Michael Witte starts by using a network of train lines to divide up the surface of his drawings. There is a clear correspondence to the Berlin local transport system. Train tracks such as these are called lines, as is the basic mark in drawing.
The line cuts through surfaces and makes connections which, out of people, creates fellow passengers, neighbours and ticket collectors. And it’s not only lines that pass through the landscape, an amputated foot emerges in the drawings every now and then. As does another figure: the so-called charmer (the “Schmuser”) – whose name sounds too good to be true.
He can be identified by his changing brightly-coloured hoods, with patterns reminiscent of emblems or coats of arms. These and the train lines are the only coloured parts of the drawings.
In the otherwise sparse formal language of technical drawing, some elements pictured call to mind trains and carriages as seen from above, others coffins, and the compartmentalisation of larger surface areas on housing estates or cemeteries. Here, we have different systems which permeate one another. To depict this reciprocity, Michael Witte doesn’t use three-dimensional space, he reflects it on a two-dimensional surface.
Only the transport routes often assume a surprisingly voluminous, organic quality, rendered on the page in graphite and coloured pencil. One can picture an arterial system with subways and flyovers.
A recurring motif is the dying foot attached to a living body; this simultaneity, this self disequilibrium of body, is experienced as uncanny, as uncanny as time itself. Just like the division of Berlin into East and West – now non-existent, and yet to whose existence topographical features still bear witness. How can this thing called time be depicted in two dimensions?
In one drawing, Michael Witte brings together intersections in the Berlin local transport system, their names and topographical relations. Thus, a system of contemporary historical references is created, as each of these locations was, in its day, an important juncture within a historical framework. In this inconspicuous way, different time periods in history merge together in a single layer.
Just as coats of arms once helped distinguish between friend and foe in the midst of battle, colour helps here with orientation and the creation of systems for order, to navigate a highly diversified reality.
Like the “Schmuser” in his hood, in spite of its simplification the stops along the traffic pipes are depicted in a manner that still manages to encapsulate a moment of envelopment, of preservation. These shapes are reminiscent of cocoons without ever being anything other than elements of circuit diagrams and site plans. The way in which two of these elongated cells lie alongside one another, encircling a hollow core – one train line leading away from them above and one below – gives them an unexpected, touching grace and pliancy.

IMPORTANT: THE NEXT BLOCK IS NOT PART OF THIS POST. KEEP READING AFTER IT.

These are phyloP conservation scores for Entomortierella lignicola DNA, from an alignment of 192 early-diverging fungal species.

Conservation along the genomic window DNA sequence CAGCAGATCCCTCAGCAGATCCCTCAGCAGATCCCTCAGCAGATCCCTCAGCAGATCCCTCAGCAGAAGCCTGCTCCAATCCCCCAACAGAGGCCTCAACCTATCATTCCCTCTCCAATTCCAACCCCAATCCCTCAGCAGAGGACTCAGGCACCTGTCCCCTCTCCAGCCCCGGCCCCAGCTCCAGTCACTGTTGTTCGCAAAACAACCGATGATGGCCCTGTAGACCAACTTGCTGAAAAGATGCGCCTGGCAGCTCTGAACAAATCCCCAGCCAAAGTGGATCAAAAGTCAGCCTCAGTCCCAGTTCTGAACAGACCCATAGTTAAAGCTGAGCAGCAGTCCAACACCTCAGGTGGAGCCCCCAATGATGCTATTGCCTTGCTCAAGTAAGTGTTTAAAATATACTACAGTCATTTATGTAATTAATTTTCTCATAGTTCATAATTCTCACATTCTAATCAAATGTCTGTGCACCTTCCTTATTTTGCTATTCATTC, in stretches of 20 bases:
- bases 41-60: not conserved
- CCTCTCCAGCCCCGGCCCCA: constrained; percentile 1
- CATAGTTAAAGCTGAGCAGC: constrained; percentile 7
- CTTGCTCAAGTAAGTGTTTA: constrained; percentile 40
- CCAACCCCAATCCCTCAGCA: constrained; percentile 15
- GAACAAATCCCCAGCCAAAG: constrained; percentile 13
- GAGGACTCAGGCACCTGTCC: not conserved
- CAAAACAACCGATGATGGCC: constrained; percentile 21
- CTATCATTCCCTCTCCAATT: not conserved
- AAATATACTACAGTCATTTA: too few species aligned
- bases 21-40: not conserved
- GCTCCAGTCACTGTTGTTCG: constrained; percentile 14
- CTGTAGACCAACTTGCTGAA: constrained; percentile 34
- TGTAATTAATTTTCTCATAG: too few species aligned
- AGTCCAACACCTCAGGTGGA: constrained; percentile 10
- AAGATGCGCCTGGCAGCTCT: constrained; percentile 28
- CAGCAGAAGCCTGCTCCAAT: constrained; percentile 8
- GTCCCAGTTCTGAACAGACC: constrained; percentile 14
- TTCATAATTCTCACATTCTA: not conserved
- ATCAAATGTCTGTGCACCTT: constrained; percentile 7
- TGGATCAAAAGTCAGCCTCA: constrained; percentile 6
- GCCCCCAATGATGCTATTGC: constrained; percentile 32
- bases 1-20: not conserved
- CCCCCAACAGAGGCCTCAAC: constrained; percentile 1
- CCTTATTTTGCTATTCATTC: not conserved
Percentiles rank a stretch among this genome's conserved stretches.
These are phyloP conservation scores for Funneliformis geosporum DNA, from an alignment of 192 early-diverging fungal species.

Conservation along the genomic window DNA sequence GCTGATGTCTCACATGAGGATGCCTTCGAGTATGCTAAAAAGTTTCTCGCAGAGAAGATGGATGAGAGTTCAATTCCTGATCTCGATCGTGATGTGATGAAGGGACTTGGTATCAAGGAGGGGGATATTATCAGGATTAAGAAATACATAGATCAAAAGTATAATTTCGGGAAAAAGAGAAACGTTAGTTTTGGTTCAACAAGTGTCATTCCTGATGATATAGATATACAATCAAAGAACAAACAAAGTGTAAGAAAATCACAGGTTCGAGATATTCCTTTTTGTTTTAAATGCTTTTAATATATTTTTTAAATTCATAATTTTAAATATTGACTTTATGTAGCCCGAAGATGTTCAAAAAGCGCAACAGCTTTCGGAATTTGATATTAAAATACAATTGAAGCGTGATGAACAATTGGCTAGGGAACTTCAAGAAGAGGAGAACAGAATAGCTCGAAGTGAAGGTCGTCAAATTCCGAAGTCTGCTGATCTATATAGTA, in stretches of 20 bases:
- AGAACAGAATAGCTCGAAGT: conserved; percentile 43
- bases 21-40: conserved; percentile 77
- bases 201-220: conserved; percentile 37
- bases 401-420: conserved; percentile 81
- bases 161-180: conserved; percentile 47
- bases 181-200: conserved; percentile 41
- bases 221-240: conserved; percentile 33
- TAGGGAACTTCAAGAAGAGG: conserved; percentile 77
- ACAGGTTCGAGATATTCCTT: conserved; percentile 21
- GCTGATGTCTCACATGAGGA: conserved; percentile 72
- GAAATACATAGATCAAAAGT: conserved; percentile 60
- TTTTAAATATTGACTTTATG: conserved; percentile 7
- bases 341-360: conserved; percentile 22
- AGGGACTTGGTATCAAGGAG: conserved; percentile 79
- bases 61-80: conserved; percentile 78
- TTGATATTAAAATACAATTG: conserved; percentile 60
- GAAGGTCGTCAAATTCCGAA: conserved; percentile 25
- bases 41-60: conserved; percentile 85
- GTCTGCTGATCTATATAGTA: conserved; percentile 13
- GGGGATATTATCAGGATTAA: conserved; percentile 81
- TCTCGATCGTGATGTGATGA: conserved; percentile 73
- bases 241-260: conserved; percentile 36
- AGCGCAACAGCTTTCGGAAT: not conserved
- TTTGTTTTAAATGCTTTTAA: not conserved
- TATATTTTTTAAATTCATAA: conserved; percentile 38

But they are really only track layout plans. After all.
Here, drawing is simultaneously the organisation of knowledge, a deciphering process, and the apotropaic act of warding off demons and keeping harm at bay.
Andreas Schlaegel writes about Michael Witte's work (Back in Town, 2014, Kunsthaus Hamburg):
As in Michael Witte’s drawings, for instance, one of which maps out a residential estate, including regional transport connections to the outskirts of Berlin. The map, dominated by blue-green treetops, is dotted with brief, apparently incidental annotations: dates of the world wars, a small sketch of the Federal Republic of Germany and the former East Germany, human anatomy with lungs and stomach and the mysterious word Trichloräthylenblau . This stream of consciousness, mixing various snippets of fact and fantasy, reveals a distinct interest in artistic speculation vis-à-vis the German capital.
Another drawing continues this theme, with the districts in graduated tones and an idealised UBahn (subway stations) map, with notes on different churches, such as Church of Scientology, Church of England and Church of Satan. It is quite possible that these churches do exist, but what is fascinating about Witte’s work is the reinterpretation of that which already exists, liberating the city from its role as an overused symbol, for new forms of interpretation. The artist invents his own colour key for the Berlin districts, only to present in the next work, as an after-thought, a design for a casual Berlin hooded sweatshirt. This is so convincing that it could almost pass for an urban found object, such as the bright plastic lids or other mundane functional materials which Antje Bromma uses to make her lights. Laced to a frame with cords and definitely not crystal, they still produce a cheerful play of light and shadow on the walls and the art works. This playful engaging of individual artworks with one another sets the tone for the way in which the city motif is portrayed.
No substance of this name exists; the word is probably a combination of two chemicals: the colourless, hazardous solvent Trichlorethylen and Methylenblau, a dye used since the mid-19th century to stain the tissue of living organisms.